Why taking kids out of school is terrible (unless I do it) Part 2 – Or why Trump should have been taken to Rome more when he was a kid.

Okay, so whilst I can’t say that our city break was a cultural tour de force that precisely justifies the decision to take our eldest out of school for a few days – I can say that I think it benefited everyone. I spoke before about how travel can broaden one’s horizons and counter-intuitively shrink the world. I believe in some small way we achieved that.

My four year old can now say please, thank you, hello, goodbye and tell someone they’re welcome in Italian. My seven year old stood in a heavily guarded Vatican City that Donald Trump had just exited – prompting a long and serious conversation about world politics, climate change and religion. My four month old was unfussed. They marvelled at how crossing an arbitrary line on the ground meant they were entering a new country. We walked past the Quirinale building and talked about Italian politics, we walked past Il Duce’s palace, and looked up at the balcony where he performed his (hate-filled) rhetoric. Which brought us on to good vs evil, racism and why dictatorships were, on the whole, not brilliant. It’s hard to imagine having these conversations quite so fluidly walking back from school. I know not everything will stick, I know some of these ideas are abstruse and hard for even adults to get their heads around. I choose to believe that by engaging them young, encouraging questions and discussing issues in a way that is tangible, and immediately relatable because of the physical prompters, maybe a little bit more will soak in.

Learning the peripatetic way

Understanding who we are, what it means to be British, European, citizens of the world, human is a huge and complex inventory of questions that if you lived a thousand life times would never be satisfactorily settled. The best anyone can reasonably hope for, for themselves and for their children is that they grow up understanding their place in the world. Their place in history. By exploring the ancient monuments – the colosseum, the pantheon, the forums, the hope is that they’ll slowly begin to understand how we stand on the shoulders of giants, to truly appreciate the vastness of everything that has gone before and the necessity to honour that legacy rather than trying to rip it down for short term gain. My vain and frankly laughable hope is that Trump take something of those lessons with him back to Washington (although given his willingness to renege on the Paris climate deal it seems unlikely).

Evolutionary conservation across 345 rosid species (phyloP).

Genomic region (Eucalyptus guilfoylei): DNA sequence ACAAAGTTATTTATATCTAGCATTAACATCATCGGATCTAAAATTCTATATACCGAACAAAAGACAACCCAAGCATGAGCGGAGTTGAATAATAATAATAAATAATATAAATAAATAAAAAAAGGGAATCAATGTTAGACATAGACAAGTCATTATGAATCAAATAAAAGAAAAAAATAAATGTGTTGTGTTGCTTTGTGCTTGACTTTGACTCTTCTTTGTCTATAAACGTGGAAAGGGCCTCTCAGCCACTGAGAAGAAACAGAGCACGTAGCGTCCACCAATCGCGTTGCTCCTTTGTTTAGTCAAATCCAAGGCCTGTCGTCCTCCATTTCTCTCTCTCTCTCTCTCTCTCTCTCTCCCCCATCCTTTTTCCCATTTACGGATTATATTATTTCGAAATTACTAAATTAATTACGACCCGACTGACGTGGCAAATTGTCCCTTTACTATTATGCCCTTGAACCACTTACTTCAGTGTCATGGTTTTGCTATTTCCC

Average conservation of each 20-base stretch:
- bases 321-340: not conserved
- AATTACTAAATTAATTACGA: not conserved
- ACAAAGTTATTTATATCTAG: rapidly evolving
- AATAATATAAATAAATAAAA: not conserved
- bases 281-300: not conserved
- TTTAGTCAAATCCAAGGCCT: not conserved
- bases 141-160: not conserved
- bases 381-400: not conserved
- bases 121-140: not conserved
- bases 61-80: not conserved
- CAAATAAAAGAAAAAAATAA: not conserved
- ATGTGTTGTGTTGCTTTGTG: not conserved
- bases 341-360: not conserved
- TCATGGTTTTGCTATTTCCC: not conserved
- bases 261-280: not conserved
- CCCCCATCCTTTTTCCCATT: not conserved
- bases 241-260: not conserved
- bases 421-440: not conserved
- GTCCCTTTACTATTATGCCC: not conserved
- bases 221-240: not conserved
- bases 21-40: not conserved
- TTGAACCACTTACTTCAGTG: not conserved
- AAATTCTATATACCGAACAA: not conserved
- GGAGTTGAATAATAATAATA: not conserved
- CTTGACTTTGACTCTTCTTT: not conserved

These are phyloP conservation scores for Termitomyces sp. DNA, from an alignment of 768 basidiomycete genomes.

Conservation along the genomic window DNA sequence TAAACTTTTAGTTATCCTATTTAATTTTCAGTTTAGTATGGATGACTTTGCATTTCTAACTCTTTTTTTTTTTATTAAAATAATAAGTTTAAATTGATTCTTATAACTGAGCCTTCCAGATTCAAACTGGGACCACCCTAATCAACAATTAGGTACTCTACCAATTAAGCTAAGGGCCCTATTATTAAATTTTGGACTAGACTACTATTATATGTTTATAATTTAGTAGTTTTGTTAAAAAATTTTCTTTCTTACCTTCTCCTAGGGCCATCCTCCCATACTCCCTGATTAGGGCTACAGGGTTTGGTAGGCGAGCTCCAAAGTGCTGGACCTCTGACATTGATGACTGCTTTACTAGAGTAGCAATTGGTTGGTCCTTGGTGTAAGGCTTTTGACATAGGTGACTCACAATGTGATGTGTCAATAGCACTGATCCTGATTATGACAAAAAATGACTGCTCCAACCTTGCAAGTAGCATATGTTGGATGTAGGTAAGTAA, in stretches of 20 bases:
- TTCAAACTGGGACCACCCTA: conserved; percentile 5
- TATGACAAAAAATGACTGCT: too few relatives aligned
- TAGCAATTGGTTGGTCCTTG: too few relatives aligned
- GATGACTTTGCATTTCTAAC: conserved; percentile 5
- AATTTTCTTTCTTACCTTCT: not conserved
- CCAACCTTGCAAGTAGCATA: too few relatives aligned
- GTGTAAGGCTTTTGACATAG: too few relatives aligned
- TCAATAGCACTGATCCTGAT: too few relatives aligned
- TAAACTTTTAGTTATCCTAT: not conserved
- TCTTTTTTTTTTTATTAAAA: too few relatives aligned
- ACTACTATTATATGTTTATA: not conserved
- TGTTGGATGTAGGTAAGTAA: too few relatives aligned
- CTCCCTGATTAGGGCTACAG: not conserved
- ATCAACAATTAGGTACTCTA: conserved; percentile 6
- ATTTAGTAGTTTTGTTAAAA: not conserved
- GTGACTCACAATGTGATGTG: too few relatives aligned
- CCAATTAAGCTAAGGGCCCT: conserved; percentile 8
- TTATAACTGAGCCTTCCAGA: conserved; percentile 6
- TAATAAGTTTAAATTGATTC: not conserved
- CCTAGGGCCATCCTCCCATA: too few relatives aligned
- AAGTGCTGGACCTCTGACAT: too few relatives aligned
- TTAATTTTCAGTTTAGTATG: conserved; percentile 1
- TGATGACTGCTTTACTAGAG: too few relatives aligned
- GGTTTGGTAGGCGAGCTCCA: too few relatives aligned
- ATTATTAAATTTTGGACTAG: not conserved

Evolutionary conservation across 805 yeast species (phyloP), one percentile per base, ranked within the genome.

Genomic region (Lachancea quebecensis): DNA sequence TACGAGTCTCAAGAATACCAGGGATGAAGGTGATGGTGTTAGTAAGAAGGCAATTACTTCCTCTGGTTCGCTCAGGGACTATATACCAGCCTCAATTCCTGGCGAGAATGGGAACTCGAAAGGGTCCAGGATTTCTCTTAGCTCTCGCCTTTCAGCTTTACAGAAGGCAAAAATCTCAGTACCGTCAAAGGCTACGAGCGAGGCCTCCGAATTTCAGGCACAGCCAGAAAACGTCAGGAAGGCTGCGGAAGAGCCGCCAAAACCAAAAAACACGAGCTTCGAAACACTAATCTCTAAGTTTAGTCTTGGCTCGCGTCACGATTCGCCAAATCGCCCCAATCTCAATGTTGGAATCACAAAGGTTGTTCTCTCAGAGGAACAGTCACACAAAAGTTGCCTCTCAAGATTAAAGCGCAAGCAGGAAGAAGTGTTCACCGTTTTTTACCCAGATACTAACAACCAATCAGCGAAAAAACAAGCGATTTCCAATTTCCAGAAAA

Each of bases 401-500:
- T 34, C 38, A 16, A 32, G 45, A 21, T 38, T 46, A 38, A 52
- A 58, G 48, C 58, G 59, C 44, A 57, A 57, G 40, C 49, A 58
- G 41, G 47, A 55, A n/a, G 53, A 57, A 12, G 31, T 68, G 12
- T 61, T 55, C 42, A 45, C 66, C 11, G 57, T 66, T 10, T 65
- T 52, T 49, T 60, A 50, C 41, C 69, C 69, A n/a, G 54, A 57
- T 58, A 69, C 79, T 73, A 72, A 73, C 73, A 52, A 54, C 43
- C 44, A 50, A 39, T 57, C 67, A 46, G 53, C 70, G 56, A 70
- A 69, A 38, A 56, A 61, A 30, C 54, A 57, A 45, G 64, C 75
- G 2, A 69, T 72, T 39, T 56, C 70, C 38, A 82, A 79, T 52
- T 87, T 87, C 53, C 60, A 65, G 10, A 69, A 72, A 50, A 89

So, despite the fact that this holiday was taken in error and I just messed up the dates, and despite the fact that in a mealy mouthed way I tried to justify why it was okay – do I regret it? No, as I suspect I knew I wouldn’t. Rome serves as an interesting litmus test for all the other myriad treasures the world has to offer. When you are on the school run, or giving them dinner you might talk about their day, their homework, after school activities and so on but it’s unlikely the opportunity to discuss why the airports are guarded by soldiers, why climate change is an important topic to explore, why Brexit means other countries actively sneer at us, will come up. Rome is almost a metaphor for creating a set of parameters that allow adult discourse to unfold in an environment that doesn’t seem sterile and unnatural. Away from the distractions of television and toys, children are interested sponges that will happily engage, even in a primitive way, on a wide variety of topics that could well shape their world view as they grow up and given that you’re unlikely to sit them down with a bottle of red to talk nonsense until the wee hours as you might with friends, I reckon this is a pretty good substitute. Education is nothing without context, giving them the context, taking a holistic approach will I believe greatly enhance their educational opportunities – they will understand why certain topics are important, culturally relevant or necessary. Once they have firm ground upon which to build, they will build with purpose, the edifice will be strong and unshakeable and it is through that their ambitions can be realised, their futures defined and their chosen careers accessible.

2 thoughts on “Why taking kids out of school is terrible (unless I do it) Part 2 – Or why Trump should have been taken to Rome more when he was a kid.

  1. Fantastic read and I agree that showing children books is a fantastic source of information, having a tangible experience to relate to is priceless and timeless


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